6. Be serious about staying on time.
If your team works across multiple time zones, use a tool like Every Time Zone to figure out when your work schedules overlap. Then, when you’ve decided on the best time to meet, stick to that time every day. Consistency is key in establishing new habits.
And this point is so essential we’re going to say it again: keep the meeting short, ideally 15 minutes. The goal is for everyone to get a minute or two to speak, but not any longer than that. Try assigning a timekeeper to keep track of each person’s speaking time. Or, make it into a game and bring a stopwatch to the meeting and see who can cover their points most succinctly.
7. Take notes of key points.
Even though the stand-up is less than 20 minutes long, you’ll still want somebody to take notes, because some important points will inevitably be forgotten. The notes serve several purposes: you’ll have a physical reminder of everyone’s progress, you’ll be able to address pain points, and you’ll have a reference for where your team needs to focus on developing better solutions.
8. Give everyone a chance to talk.
Some people are more shy than others, so the meeting facilitator needs to make sure that everybody has equal time to speak. Going around the group in a circle is one way to ensure everyone shares; some teams pass around a designated object (a small toy, an office supply, etc.) to signify when it’s someone’s turn to talk.
Remind everyone that you’re having a group conversation and that it’s not a time for one-on-one meetings. You’re there to encourage collaboration, which means having team members address the group as a whole and not just the team leader.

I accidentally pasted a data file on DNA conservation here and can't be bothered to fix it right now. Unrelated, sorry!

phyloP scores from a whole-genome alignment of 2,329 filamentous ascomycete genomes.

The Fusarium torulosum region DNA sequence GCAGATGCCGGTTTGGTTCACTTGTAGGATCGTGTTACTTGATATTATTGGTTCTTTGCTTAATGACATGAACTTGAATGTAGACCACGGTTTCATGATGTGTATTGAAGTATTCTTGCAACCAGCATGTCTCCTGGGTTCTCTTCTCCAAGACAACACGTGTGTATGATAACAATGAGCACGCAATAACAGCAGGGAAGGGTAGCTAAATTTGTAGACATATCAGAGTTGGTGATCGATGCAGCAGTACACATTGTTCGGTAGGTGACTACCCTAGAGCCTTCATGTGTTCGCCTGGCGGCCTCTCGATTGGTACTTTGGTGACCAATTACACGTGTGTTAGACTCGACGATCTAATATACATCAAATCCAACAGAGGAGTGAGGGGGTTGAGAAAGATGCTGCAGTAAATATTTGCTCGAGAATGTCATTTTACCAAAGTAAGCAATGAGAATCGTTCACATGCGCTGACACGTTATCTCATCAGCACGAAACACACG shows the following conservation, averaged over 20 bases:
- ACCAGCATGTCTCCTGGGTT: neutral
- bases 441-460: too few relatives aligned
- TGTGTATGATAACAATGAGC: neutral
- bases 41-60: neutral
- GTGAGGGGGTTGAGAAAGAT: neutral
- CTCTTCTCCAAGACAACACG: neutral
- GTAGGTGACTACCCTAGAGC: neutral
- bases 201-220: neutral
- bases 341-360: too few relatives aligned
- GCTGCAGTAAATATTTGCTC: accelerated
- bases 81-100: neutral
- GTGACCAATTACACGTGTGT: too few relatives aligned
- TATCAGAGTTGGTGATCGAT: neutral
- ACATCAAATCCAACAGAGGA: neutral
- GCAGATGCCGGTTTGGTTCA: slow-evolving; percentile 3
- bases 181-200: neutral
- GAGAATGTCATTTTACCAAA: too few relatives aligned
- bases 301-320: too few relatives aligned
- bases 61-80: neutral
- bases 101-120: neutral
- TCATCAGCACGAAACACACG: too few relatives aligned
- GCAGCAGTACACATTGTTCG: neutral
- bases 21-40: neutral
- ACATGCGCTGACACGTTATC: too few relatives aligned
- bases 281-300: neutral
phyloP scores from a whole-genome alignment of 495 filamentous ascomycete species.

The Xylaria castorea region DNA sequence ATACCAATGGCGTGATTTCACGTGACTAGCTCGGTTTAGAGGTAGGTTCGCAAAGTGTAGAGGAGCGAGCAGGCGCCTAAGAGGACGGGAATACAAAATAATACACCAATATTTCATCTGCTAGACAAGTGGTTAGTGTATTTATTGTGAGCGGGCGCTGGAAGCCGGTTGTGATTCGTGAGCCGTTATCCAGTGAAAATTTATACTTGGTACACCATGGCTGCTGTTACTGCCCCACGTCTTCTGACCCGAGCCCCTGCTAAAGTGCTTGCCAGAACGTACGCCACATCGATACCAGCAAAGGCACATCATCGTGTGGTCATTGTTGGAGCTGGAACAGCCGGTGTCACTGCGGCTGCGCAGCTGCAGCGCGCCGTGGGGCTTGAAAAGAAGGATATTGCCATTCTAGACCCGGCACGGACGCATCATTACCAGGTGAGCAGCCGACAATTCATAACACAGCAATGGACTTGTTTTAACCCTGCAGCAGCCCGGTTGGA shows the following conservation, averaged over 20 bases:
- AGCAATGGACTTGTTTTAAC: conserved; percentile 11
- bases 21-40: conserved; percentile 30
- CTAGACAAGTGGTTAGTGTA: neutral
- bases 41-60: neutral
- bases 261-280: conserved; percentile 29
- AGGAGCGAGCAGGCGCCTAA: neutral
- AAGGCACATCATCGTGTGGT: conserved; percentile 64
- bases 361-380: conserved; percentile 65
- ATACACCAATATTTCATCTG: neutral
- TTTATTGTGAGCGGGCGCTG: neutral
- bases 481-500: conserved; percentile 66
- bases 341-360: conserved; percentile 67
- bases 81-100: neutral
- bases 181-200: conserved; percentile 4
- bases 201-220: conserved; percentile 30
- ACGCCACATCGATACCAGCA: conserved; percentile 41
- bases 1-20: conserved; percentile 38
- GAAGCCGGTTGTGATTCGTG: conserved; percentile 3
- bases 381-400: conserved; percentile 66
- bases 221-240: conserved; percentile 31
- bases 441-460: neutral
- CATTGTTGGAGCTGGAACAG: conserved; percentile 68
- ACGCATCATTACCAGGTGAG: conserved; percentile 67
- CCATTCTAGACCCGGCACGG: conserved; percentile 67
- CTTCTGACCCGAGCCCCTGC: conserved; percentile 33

9. Involve remote workers.
Your remote workers are part of the team, too, so be sure they can join the daily stand-up via video conference. With technology like Microsoft Teams, GoToMeeting and Skype, it has never been easier to make it seem as though everyone is in the same room. Have your team circle around a digital whiteboard like Vibe or meet up through the Vibe app on their own devices and get going.
10. Don’t forget to follow up.
What happens at the meeting doesn’t just stay at the meeting. You want to use these daily info-gathering sessions to make sure your team is moving forward on projects and aligning on shared goals. Send out a brief follow-up through Slack or whichever messaging service works best for your business, and check in with anyone who brought up points that need more of your time and attention.
Bonus: Include Vibe as part of your stand-up meetings.
No one said your daily sync had to be dull. Make stand-up meetings more dynamic by using the Vibe board. You can easily share the day’s agenda to a team board, take notes for the team to review, and video conference with workers who aren’t in the office. Adding an engaging visual element keeps the team’s energy up and provides a clear plan to start the day.